Jesus stands on the side of the broken, the outcast, the scandalous. He sees us at the very core of creation, naked and unashamed, meant to walk in a garden now locked to humanity. He sees us, hungry for knowledge and starved for love, eating from the first tree in front of our faces, plucking the fruits of deceit and selfish ambition, snacking on lust, stuffing ourselves with greed, sucking away at vanity. And still He comes to us without condemnation - without shame.
Shame is a byproduct of a dying world. It's a shackle that binds us to our brokenness. It is Shame who first points a finger and cries out, “Look at you! You're NAKED!”, and tells you to run and hide. Shame warns you to cover up, hide your junk, don't get caught. Shame clothed us in fig leaves and nestled us in the bushes; shame led the way right out of Eden, and still it barricades the door. 
If you believe shame is the pathway to obedience, I'm sorry, but your gospel is twisted. Shame is no friend of Jesus. 
I agree that much of what is written above is truth. 

Shame is not the pathway to obedience. Jesus does stand by the broken. He can and does see each one of us as we could be without our sinfulness and shame. Shame is a byproduct of a dying world... 

...but we cannot forget that this world is dying because man choose sin and disobedience and man continues to make that very same choice time and time and time again. Shame socked Adam and Eve right in the gut and in that doubled over place, they recognized their nakedness and shame. More importantly, shame showed them they were naked and that covering was desperately and absolutely needed to stand in the Presence of the High and Holy One. 

People can't really shame us, though they may try... But they don't need to... All they can do is lovingly or hatefully remind us of what we already know. I found it interesting that the very first mention of shame in the Bible - Genesis 2: "And the man and his wife were both naked and were not ashamed."  - refers specifically to the presence of shame as we stand in the presence of other men and women... not shame as we stand before a holy God.

Apart from Jesus, we ALL blatantly wear our shame, all of the time. We try to cover it up with gorgeous words, good deeds, great sacrifice, grand giving... but like the fig leaves Adam and Eve "coutured," our deeds, done at our own initiative to keep others from seeing the realities of our heart are nothing more than attempts to preserve an image, gain favor or convince others to believe a lie... and they are woefully inadequate to earn any favor with God.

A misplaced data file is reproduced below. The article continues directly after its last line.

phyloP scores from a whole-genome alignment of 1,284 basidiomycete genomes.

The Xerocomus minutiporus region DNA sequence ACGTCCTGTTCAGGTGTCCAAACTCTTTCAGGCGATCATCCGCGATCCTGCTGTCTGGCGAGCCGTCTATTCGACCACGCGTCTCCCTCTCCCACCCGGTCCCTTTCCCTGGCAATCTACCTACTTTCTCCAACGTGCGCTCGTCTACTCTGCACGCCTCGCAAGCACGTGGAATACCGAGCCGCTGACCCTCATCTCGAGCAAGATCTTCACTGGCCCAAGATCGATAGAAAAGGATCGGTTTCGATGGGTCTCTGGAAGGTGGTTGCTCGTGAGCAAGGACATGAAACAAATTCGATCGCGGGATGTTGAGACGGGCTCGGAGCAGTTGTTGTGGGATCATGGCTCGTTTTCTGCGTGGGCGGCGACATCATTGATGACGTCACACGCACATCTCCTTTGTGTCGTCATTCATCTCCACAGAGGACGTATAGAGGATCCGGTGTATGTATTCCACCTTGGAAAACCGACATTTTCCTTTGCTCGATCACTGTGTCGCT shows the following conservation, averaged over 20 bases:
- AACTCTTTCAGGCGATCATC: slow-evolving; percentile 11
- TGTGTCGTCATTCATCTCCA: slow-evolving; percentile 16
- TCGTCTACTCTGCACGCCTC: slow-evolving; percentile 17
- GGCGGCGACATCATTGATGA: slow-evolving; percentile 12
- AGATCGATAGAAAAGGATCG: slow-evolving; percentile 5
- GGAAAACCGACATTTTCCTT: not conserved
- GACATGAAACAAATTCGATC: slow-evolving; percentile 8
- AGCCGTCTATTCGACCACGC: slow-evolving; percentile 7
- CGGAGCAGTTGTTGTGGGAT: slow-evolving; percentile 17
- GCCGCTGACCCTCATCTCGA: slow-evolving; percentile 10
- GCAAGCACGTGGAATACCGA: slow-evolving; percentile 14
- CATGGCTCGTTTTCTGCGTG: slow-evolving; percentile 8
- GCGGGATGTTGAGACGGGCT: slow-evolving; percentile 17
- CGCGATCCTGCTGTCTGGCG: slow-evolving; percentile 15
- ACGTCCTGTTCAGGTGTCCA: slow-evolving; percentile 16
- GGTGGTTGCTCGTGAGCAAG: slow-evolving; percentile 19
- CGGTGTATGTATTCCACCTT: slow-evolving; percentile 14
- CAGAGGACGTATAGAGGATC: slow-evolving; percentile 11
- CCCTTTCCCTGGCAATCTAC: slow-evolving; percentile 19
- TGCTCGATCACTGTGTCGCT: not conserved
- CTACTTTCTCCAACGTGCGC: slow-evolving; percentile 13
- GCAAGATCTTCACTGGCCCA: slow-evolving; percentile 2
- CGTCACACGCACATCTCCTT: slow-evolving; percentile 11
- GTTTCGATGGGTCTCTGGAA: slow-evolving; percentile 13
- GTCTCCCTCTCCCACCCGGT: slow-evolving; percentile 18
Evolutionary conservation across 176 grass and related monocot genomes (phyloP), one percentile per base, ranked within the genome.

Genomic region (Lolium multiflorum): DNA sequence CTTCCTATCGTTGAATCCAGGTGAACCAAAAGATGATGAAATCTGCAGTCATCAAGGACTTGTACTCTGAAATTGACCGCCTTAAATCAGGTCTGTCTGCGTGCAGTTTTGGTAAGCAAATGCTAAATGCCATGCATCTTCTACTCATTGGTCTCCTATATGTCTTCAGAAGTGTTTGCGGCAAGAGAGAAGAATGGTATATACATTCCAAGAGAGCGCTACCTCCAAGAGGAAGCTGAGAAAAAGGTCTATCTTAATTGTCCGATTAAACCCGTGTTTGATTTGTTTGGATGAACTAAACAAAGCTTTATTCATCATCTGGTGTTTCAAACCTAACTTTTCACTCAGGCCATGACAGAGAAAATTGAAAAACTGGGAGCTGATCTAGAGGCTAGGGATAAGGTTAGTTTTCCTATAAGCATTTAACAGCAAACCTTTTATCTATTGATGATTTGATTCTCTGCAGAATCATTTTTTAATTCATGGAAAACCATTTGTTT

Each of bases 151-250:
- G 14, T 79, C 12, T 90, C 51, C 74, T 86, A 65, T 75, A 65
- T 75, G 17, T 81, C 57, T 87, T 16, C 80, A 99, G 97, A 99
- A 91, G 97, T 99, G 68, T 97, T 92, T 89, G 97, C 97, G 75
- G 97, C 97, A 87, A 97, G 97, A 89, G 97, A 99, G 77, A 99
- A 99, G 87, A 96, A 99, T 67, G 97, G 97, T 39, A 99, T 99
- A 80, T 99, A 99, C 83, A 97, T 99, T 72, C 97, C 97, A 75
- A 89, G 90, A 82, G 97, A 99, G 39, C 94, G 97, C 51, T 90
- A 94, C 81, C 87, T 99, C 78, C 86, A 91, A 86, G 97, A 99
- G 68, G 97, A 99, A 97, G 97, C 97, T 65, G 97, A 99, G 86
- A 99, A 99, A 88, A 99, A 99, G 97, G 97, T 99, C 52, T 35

Frankly? That is why we need Jesus - Only He can cover shame... I cannot deny the powerful benefit of recognizing my shame, because it is often what motivates me to run to Him...

Christ alone replaces our shameful sin sullied robes with His very own...

His robes for mine: O wonderful exchange!
Clothed in my sin, Christ suffered 'neath God's rage.
Draped in His righteousness I'm justified.
In Christ I live, for in my place He died.

His robes for mine: what cause have I for dread?
God's daunting Law, Christ mastered in my stead.
Faultless I stand, with righteous works not mine.
Saved by my Lord's vicarious death and life.

His robes for mine: God's justice is appeased.
Jesus is crushed, and thus the Father's pleased.
Christ drank God's wrath on sin, then cried, "Tis done!"
Sin's wage is paid, propitiation won.

His robes for mine: such anguish none can know.
Christ, God's beloved, condemned as though His foe.
He, as though I, accursed and left alone.
I, as though He, embraced and welcomed home!

I cling to Christ and marvel at the cost.
Jesus forsaken, God estranged from God.
Bought by such love, my life is not my own.
My praise, my all, shall be for Christ alone.

--Chris Anderson/words 
--Greg Habegger/music